By identifying a mechanism through which this protein can modulate cell migration this current study thus sheds new light on the role of TSPAN1 in cancer. EMT and MET are processes by which cells transit between epithelial and mesenchymal states and play an integral role in cancer metastasis69. Activation of EMT is important for cancer cell dissemination, whereas the reversal of EMT (or MET) is necessary for efficient metastatic colonisation70, 71. Taken together our data suggest dynamic TSPAN1 expression levels might contribute to transitions between a more migratory mesenchymal like cell phenotype and establishing stable metastases. We find TSPAN1 expression in prostate cancer is biphasic, with upregulation at the primary site and downregulation in metastatic lesions. Similarly, a study in breast cancer has shown that although TSPAN1 is upregulated in most primary tumours it is more likely to be downregulated in metastatic lesions72.
TSPAN1 is part of a larger gene family. It has been speculated that distinct combinations of tetraspanins could act in concert to control various aspects of cell behaviour in cancer cells27. Tetraspanin CD151 is elevated in patients with prostate cancer73 and has been shown to contribute to spontaneous metastasis in mouse models74. TSPAN8 is also upregulated in prostate cancer tissue and associated with cell invasion75. Conversely, tetraspanin CD9 is downregulated during prostate cancer progression76 and is a suppressor of metastasis in prostate cancer mouse models77. Prostate cancer is an extremely heterogeneous disease and it is likely that the role of tetraspanins is multifaceted in the development and progression of prostate cancer. Interestingly, TSPAN1 is listed in the top 30 most common and abundant glycoproteins detected in prostate cancer secretions by mass spectrometry and has been studied as part of a predictive signature for prostate cancer aggressiveness78, 79. The overlapping TMA data for TSPAN1 between benign and prostate cancer groups presented in this study do not suggest that detection of TSPAN1 alone could be used clinically, but indicate it may still be worthwhile to examine TSPAN1 levels as part of a ‘tetraspanin signature’ in future studies.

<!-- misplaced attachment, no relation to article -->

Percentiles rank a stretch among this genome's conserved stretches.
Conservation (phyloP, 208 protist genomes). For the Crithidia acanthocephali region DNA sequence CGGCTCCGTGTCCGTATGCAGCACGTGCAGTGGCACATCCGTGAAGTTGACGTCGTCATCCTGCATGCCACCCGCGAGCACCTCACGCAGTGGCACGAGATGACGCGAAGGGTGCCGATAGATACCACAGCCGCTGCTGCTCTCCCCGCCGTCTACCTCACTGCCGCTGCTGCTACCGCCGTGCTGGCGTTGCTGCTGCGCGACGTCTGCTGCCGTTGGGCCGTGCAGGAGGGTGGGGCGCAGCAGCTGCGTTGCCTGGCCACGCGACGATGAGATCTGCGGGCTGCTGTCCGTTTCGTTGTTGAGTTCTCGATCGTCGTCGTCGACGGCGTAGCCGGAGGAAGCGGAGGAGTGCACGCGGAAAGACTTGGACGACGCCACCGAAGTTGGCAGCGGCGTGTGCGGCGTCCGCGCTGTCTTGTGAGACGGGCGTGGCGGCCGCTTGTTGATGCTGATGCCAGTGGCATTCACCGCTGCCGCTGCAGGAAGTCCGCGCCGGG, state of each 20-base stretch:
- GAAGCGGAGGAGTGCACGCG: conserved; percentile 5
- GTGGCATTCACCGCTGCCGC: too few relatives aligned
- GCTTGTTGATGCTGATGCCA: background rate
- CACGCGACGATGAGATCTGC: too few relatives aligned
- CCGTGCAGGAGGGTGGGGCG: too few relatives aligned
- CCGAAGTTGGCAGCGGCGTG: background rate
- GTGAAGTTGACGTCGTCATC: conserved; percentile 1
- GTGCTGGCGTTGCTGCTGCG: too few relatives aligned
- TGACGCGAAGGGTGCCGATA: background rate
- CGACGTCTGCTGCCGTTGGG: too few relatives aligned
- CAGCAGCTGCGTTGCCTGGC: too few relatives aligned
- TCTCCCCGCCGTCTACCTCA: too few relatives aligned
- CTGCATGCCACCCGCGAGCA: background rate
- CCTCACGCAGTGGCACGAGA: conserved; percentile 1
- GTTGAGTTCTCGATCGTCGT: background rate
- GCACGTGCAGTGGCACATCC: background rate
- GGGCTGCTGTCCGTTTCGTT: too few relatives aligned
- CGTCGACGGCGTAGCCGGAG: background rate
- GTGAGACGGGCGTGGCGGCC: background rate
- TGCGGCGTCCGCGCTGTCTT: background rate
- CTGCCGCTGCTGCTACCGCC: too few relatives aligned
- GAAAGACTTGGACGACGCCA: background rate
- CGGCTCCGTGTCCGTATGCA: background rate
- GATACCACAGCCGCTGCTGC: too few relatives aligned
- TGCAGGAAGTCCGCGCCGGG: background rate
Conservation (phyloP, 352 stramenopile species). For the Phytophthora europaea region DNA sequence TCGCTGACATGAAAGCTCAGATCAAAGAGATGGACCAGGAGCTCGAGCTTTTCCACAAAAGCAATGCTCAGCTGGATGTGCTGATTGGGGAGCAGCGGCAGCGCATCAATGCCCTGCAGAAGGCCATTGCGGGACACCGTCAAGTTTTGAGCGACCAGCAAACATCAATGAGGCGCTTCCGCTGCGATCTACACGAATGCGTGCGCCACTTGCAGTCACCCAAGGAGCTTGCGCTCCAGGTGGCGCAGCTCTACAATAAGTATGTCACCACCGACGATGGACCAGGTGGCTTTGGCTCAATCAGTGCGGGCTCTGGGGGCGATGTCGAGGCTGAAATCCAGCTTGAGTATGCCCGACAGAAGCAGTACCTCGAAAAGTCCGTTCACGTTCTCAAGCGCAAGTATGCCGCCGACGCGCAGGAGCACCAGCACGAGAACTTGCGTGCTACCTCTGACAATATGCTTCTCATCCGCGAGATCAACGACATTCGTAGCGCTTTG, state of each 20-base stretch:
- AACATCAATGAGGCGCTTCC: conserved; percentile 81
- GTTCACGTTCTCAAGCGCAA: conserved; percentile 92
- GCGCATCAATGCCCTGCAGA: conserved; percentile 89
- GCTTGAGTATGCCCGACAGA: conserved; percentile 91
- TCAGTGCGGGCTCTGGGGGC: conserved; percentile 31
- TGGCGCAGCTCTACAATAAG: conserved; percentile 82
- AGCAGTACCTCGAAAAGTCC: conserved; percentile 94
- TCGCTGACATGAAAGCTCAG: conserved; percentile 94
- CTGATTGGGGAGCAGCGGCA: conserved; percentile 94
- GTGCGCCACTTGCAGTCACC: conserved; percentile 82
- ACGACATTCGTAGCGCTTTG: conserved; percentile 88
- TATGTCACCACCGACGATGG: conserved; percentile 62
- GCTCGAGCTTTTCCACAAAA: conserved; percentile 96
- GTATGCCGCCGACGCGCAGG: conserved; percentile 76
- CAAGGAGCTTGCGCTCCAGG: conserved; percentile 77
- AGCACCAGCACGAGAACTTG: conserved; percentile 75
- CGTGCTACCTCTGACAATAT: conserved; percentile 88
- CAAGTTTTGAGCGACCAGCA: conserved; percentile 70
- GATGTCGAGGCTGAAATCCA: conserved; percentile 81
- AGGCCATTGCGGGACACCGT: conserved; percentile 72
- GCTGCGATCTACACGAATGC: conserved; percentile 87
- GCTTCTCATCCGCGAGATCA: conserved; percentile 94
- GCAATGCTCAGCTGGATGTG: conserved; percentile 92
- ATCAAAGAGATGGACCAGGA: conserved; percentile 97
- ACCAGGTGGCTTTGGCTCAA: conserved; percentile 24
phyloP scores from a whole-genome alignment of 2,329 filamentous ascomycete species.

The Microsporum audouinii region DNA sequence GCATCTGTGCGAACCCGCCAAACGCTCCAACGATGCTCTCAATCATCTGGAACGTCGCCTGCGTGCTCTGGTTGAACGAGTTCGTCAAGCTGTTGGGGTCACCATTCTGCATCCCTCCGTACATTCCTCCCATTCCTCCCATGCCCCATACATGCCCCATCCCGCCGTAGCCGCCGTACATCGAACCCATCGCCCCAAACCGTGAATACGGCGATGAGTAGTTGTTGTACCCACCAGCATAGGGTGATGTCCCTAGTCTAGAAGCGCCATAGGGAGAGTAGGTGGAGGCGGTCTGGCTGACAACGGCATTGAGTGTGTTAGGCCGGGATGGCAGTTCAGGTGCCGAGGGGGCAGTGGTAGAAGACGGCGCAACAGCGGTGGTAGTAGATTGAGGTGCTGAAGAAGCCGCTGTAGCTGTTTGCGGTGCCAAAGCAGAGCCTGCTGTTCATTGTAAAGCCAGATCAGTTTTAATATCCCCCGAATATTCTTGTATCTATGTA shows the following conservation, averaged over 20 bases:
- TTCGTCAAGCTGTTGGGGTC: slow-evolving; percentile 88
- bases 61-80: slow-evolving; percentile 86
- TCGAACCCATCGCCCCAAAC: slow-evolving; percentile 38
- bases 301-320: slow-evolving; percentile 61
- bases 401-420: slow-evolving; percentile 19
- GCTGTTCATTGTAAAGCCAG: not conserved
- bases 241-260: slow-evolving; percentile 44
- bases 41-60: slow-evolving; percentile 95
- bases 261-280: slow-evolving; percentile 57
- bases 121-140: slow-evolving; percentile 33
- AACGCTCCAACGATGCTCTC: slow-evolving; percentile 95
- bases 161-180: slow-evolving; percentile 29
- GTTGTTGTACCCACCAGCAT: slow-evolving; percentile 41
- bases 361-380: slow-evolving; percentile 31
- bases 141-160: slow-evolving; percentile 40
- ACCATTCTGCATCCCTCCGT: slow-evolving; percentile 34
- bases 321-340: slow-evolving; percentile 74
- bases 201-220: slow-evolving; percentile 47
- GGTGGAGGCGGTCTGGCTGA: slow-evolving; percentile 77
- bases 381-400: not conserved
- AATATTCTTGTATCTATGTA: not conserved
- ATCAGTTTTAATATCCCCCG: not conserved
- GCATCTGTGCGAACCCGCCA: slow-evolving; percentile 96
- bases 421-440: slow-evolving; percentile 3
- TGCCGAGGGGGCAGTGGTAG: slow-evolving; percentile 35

In conclusion, our study shows that expression of TSPAN1 is controlled by androgens in prostate cancer cells and is upregulated in prostate cancer tissue. The AR has been shown to be essential for prostate cancer cell viability, proliferation and invasion80,81,82, however the mechanisms controlling this are poorly understood. Our data supports TSPAN1 as an androgen-driven contributor to prostate cancer cell survival and motility, which can control the expression of the mesenchymal proteins Slug and ARF6. Future studies will help elucidate the role TSPAN1 plays in these processes in relation to other AR regulated genes and whether TSPAN1 can be targeted therapeutically.